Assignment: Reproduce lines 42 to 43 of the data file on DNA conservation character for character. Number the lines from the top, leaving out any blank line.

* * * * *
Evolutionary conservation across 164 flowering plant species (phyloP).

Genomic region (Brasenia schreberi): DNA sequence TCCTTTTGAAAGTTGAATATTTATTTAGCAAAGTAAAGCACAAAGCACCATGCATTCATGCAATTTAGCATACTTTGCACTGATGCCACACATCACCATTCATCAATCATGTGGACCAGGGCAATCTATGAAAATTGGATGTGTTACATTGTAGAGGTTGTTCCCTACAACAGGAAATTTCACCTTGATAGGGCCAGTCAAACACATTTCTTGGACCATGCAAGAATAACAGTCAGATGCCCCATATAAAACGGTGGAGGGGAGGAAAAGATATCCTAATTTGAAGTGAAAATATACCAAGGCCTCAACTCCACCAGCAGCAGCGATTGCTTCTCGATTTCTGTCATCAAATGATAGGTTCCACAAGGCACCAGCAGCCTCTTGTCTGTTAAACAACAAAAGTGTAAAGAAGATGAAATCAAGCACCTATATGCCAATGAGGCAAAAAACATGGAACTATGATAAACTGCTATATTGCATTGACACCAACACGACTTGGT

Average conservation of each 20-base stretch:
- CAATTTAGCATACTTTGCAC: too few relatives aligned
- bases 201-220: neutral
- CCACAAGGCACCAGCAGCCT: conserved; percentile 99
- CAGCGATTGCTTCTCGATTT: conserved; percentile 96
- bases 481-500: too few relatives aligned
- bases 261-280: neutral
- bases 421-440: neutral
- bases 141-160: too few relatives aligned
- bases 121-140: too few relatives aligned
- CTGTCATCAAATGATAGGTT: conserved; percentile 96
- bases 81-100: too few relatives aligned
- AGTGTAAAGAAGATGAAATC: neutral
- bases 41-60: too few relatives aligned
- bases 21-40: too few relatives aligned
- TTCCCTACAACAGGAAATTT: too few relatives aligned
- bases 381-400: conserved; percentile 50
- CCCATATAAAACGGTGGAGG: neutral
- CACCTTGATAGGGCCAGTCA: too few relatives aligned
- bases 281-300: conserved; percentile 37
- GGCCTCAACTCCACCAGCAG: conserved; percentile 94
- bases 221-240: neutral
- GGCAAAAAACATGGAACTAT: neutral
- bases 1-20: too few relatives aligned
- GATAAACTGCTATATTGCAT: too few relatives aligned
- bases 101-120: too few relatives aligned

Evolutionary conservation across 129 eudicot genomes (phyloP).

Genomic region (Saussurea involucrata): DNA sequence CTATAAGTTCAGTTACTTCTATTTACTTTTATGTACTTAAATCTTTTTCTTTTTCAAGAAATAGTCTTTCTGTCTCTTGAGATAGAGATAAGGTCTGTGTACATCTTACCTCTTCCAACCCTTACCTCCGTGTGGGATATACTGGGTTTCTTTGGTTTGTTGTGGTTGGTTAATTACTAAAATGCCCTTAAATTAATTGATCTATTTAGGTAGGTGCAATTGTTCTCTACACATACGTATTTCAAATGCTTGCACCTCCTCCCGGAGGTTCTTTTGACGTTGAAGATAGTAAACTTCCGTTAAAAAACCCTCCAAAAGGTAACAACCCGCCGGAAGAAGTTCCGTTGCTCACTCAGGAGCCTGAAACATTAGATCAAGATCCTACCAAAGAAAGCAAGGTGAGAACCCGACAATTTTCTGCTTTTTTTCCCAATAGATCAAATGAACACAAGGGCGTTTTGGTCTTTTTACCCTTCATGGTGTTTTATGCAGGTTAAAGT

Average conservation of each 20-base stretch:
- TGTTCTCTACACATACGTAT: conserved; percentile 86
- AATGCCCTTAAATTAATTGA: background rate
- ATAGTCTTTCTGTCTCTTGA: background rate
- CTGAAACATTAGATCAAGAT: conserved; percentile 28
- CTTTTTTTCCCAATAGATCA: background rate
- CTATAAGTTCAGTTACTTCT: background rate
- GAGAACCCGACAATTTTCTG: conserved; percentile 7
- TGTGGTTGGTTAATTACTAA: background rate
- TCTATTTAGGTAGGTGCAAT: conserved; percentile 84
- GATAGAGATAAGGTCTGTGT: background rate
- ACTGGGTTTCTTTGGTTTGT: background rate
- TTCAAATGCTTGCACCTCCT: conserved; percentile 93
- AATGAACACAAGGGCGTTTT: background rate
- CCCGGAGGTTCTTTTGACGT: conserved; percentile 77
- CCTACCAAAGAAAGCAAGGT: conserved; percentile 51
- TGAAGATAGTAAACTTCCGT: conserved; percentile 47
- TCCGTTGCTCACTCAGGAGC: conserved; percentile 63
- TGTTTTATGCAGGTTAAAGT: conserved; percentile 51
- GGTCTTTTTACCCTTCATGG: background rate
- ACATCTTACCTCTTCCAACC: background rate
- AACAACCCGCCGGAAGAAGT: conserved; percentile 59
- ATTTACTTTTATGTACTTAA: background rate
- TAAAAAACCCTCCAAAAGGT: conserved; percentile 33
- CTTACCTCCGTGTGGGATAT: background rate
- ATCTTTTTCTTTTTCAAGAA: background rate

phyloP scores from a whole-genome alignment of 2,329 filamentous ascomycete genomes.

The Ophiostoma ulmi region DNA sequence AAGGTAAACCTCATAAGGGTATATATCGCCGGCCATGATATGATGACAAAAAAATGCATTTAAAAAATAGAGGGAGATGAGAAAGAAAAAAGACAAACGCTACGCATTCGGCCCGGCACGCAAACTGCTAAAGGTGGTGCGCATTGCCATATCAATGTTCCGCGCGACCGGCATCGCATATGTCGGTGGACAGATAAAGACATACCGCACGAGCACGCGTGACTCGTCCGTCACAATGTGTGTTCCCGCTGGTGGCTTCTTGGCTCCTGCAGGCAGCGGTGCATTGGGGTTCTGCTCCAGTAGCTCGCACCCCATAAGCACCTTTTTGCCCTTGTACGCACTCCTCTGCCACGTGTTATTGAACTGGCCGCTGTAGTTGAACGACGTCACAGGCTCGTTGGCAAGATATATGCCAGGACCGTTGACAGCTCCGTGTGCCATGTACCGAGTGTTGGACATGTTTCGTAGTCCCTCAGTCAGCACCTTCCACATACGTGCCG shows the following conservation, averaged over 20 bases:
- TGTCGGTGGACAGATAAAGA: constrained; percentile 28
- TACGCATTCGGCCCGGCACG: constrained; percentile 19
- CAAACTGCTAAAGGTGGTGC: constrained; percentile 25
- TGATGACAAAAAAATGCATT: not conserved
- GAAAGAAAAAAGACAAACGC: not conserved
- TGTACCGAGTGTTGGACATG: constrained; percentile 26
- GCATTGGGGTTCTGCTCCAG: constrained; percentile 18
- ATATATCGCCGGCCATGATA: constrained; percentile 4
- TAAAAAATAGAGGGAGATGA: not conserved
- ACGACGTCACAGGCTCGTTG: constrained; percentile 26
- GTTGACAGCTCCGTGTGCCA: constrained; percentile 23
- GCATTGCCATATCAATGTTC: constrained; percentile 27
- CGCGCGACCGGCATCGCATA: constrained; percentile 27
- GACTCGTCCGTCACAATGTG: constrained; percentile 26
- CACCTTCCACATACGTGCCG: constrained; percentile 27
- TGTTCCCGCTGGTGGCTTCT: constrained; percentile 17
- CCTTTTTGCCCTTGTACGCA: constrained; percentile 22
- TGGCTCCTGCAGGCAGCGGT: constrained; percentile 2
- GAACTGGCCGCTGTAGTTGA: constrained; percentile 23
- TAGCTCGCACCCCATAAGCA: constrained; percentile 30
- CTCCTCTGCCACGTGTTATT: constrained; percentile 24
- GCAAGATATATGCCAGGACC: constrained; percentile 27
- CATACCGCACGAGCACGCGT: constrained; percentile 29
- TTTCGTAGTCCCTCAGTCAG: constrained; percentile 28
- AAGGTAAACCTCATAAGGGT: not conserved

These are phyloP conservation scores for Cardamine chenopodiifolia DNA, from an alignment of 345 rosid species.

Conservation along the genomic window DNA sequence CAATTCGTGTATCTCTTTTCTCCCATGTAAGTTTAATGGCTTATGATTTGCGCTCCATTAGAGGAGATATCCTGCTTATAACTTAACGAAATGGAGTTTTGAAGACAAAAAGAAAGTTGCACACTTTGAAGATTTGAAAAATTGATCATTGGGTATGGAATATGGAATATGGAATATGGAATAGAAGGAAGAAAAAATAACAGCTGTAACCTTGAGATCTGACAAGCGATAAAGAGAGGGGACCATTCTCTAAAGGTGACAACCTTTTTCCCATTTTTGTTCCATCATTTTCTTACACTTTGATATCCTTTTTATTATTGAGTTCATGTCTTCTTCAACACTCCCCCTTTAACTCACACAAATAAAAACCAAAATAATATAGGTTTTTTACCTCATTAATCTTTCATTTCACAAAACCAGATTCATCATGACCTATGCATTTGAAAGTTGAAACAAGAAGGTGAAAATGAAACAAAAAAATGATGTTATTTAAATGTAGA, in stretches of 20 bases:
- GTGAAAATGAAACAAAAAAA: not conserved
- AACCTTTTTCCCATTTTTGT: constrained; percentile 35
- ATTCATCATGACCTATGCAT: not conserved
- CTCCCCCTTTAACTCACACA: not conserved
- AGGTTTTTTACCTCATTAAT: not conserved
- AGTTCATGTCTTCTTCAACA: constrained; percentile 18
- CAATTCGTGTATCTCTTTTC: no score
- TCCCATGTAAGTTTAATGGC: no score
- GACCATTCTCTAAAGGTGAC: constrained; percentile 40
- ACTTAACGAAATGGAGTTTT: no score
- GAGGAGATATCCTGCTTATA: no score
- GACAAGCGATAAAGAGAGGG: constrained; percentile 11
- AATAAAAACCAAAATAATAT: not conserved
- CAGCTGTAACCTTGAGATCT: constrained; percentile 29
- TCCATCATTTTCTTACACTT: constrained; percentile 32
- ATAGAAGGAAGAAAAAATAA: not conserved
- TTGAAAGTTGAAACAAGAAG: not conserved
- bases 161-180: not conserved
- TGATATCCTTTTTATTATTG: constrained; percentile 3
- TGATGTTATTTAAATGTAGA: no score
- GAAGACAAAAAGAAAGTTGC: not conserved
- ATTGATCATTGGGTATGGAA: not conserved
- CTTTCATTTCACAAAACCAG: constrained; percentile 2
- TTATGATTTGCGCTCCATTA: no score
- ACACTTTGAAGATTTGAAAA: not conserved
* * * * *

- ACTGGGTTTCTTTGGTTTGT: background rate
- TTCAAATGCTTGCACCTCCT: conserved; percentile 93